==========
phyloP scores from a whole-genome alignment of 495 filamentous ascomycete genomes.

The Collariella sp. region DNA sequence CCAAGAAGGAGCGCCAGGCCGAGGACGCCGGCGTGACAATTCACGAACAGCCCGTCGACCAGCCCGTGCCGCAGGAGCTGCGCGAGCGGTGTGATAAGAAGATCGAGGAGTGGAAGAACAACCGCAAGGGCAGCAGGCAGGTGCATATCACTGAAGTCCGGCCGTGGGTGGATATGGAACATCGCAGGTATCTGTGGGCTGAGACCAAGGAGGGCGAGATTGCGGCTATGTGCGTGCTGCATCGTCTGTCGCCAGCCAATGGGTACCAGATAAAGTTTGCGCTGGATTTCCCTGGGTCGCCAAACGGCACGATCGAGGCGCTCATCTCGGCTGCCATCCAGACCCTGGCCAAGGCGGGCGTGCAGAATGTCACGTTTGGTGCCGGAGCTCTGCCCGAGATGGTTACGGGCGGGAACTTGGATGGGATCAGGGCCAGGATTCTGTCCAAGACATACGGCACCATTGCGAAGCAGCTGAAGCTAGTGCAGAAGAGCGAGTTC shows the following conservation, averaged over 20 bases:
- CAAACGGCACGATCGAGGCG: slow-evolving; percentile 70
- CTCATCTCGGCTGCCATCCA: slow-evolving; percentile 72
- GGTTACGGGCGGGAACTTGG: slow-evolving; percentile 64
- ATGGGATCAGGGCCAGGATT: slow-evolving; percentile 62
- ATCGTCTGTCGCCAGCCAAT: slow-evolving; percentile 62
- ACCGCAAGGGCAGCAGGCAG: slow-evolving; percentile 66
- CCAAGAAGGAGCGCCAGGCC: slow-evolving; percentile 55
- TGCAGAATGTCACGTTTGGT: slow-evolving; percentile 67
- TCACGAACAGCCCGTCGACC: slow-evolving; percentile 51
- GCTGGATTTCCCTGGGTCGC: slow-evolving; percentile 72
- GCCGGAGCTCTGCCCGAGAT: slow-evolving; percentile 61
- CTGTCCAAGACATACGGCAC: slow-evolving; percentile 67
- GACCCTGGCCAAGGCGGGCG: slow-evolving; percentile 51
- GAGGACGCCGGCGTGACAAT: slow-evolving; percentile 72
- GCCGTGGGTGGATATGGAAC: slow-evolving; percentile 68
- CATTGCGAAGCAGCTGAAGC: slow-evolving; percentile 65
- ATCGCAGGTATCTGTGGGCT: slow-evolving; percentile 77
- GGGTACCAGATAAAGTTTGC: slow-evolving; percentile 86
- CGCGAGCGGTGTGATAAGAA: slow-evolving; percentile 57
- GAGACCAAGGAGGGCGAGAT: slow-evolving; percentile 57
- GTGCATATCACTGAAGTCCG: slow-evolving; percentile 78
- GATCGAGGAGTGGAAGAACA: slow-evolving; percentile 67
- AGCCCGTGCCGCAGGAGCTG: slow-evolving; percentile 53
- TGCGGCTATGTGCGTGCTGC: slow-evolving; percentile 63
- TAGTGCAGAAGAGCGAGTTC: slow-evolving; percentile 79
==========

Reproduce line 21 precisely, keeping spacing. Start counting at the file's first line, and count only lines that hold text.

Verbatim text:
- CGCGAGCGGTGTGATAAGAA: slow-evolving; percentile 57